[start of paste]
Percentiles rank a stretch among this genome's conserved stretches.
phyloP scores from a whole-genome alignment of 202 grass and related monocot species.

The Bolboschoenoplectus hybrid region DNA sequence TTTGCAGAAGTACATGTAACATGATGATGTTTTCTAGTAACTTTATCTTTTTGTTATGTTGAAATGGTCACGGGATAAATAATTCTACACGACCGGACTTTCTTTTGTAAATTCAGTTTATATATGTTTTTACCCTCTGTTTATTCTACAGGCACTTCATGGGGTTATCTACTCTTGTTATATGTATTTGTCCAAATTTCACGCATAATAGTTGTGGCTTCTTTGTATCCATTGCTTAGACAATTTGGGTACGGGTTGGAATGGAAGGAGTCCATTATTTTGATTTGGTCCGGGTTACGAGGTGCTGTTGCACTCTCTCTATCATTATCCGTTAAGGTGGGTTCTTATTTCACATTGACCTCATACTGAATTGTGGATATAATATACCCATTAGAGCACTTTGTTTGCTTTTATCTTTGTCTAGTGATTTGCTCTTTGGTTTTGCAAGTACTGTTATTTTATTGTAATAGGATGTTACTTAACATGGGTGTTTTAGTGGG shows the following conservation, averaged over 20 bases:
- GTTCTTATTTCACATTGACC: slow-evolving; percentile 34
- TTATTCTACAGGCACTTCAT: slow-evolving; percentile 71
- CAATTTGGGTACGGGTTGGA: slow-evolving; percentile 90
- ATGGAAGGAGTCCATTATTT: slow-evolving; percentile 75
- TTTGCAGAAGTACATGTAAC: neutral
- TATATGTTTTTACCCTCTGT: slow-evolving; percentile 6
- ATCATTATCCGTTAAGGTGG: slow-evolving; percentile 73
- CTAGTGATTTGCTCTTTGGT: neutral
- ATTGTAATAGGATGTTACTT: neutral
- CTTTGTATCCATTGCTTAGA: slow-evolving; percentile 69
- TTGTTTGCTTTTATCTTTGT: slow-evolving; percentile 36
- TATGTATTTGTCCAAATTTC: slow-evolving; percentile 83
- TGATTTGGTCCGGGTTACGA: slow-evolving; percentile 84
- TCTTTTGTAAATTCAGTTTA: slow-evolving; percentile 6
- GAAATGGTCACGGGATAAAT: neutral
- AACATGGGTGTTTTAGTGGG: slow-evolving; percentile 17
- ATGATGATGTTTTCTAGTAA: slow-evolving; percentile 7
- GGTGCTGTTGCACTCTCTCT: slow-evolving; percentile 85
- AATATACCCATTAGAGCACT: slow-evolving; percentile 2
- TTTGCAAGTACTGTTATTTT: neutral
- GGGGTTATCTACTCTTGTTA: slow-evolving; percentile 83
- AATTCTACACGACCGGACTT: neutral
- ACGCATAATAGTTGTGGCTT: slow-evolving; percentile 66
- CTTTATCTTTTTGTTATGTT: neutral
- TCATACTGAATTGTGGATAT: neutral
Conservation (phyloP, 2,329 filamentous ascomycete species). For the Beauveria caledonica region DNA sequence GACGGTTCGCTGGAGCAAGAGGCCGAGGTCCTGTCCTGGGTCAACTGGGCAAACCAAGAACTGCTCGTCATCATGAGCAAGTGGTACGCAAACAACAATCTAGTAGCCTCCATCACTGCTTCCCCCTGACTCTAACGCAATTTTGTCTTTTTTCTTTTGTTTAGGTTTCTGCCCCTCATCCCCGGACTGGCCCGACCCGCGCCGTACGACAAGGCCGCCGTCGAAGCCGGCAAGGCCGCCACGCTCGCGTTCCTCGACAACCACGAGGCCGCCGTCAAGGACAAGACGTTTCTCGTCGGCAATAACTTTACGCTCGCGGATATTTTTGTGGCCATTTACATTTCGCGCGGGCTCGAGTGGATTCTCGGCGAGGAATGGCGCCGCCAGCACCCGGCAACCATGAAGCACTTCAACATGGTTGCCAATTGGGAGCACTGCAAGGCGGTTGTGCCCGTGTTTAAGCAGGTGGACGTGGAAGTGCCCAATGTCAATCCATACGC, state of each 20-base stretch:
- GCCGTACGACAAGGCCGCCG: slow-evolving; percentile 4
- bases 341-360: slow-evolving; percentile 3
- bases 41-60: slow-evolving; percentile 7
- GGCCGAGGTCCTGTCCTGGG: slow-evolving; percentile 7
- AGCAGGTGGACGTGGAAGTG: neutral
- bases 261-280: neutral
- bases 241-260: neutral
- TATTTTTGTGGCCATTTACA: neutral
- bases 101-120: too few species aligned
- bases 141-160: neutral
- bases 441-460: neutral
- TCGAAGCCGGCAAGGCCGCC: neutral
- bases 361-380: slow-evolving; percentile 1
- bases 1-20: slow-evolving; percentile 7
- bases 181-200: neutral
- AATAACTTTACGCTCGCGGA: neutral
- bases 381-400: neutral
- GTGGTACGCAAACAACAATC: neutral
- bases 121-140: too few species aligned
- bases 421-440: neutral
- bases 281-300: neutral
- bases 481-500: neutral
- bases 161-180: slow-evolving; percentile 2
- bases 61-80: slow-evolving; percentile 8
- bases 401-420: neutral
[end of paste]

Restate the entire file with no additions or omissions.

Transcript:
Percentiles rank a stretch among this genome's conserved stretches.
phyloP scores from a whole-genome alignment of 202 grass and related monocot species.

The Bolboschoenoplectus hybrid region DNA sequence TTTGCAGAAGTACATGTAACATGATGATGTTTTCTAGTAACTTTATCTTTTTGTTATGTTGAAATGGTCACGGGATAAATAATTCTACACGACCGGACTTTCTTTTGTAAATTCAGTTTATATATGTTTTTACCCTCTGTTTATTCTACAGGCACTTCATGGGGTTATCTACTCTTGTTATATGTATTTGTCCAAATTTCACGCATAATAGTTGTGGCTTCTTTGTATCCATTGCTTAGACAATTTGGGTACGGGTTGGAATGGAAGGAGTCCATTATTTTGATTTGGTCCGGGTTACGAGGTGCTGTTGCACTCTCTCTATCATTATCCGTTAAGGTGGGTTCTTATTTCACATTGACCTCATACTGAATTGTGGATATAATATACCCATTAGAGCACTTTGTTTGCTTTTATCTTTGTCTAGTGATTTGCTCTTTGGTTTTGCAAGTACTGTTATTTTATTGTAATAGGATGTTACTTAACATGGGTGTTTTAGTGGG shows the following conservation, averaged over 20 bases:
- GTTCTTATTTCACATTGACC: slow-evolving; percentile 34
- TTATTCTACAGGCACTTCAT: slow-evolving; percentile 71
- CAATTTGGGTACGGGTTGGA: slow-evolving; percentile 90
- ATGGAAGGAGTCCATTATTT: slow-evolving; percentile 75
- TTTGCAGAAGTACATGTAAC: neutral
- TATATGTTTTTACCCTCTGT: slow-evolving; percentile 6
- ATCATTATCCGTTAAGGTGG: slow-evolving; percentile 73
- CTAGTGATTTGCTCTTTGGT: neutral
- ATTGTAATAGGATGTTACTT: neutral
- CTTTGTATCCATTGCTTAGA: slow-evolving; percentile 69
- TTGTTTGCTTTTATCTTTGT: slow-evolving; percentile 36
- TATGTATTTGTCCAAATTTC: slow-evolving; percentile 83
- TGATTTGGTCCGGGTTACGA: slow-evolving; percentile 84
- TCTTTTGTAAATTCAGTTTA: slow-evolving; percentile 6
- GAAATGGTCACGGGATAAAT: neutral
- AACATGGGTGTTTTAGTGGG: slow-evolving; percentile 17
- ATGATGATGTTTTCTAGTAA: slow-evolving; percentile 7
- GGTGCTGTTGCACTCTCTCT: slow-evolving; percentile 85
- AATATACCCATTAGAGCACT: slow-evolving; percentile 2
- TTTGCAAGTACTGTTATTTT: neutral
- GGGGTTATCTACTCTTGTTA: slow-evolving; percentile 83
- AATTCTACACGACCGGACTT: neutral
- ACGCATAATAGTTGTGGCTT: slow-evolving; percentile 66
- CTTTATCTTTTTGTTATGTT: neutral
- TCATACTGAATTGTGGATAT: neutral
Conservation (phyloP, 2,329 filamentous ascomycete species). For the Beauveria caledonica region DNA sequence GACGGTTCGCTGGAGCAAGAGGCCGAGGTCCTGTCCTGGGTCAACTGGGCAAACCAAGAACTGCTCGTCATCATGAGCAAGTGGTACGCAAACAACAATCTAGTAGCCTCCATCACTGCTTCCCCCTGACTCTAACGCAATTTTGTCTTTTTTCTTTTGTTTAGGTTTCTGCCCCTCATCCCCGGACTGGCCCGACCCGCGCCGTACGACAAGGCCGCCGTCGAAGCCGGCAAGGCCGCCACGCTCGCGTTCCTCGACAACCACGAGGCCGCCGTCAAGGACAAGACGTTTCTCGTCGGCAATAACTTTACGCTCGCGGATATTTTTGTGGCCATTTACATTTCGCGCGGGCTCGAGTGGATTCTCGGCGAGGAATGGCGCCGCCAGCACCCGGCAACCATGAAGCACTTCAACATGGTTGCCAATTGGGAGCACTGCAAGGCGGTTGTGCCCGTGTTTAAGCAGGTGGACGTGGAAGTGCCCAATGTCAATCCATACGC, state of each 20-base stretch:
- GCCGTACGACAAGGCCGCCG: slow-evolving; percentile 4
- bases 341-360: slow-evolving; percentile 3
- bases 41-60: slow-evolving; percentile 7
- GGCCGAGGTCCTGTCCTGGG: slow-evolving; percentile 7
- AGCAGGTGGACGTGGAAGTG: neutral
- bases 261-280: neutral
- bases 241-260: neutral
- TATTTTTGTGGCCATTTACA: neutral
- bases 101-120: too few species aligned
- bases 141-160: neutral
- bases 441-460: neutral
- TCGAAGCCGGCAAGGCCGCC: neutral
- bases 361-380: slow-evolving; percentile 1
- bases 1-20: slow-evolving; percentile 7
- bases 181-200: neutral
- AATAACTTTACGCTCGCGGA: neutral
- bases 381-400: neutral
- GTGGTACGCAAACAACAATC: neutral
- bases 121-140: too few species aligned
- bases 421-440: neutral
- bases 281-300: neutral
- bases 481-500: neutral
- bases 161-180: slow-evolving; percentile 2
- bases 61-80: slow-evolving; percentile 8
- bases 401-420: neutral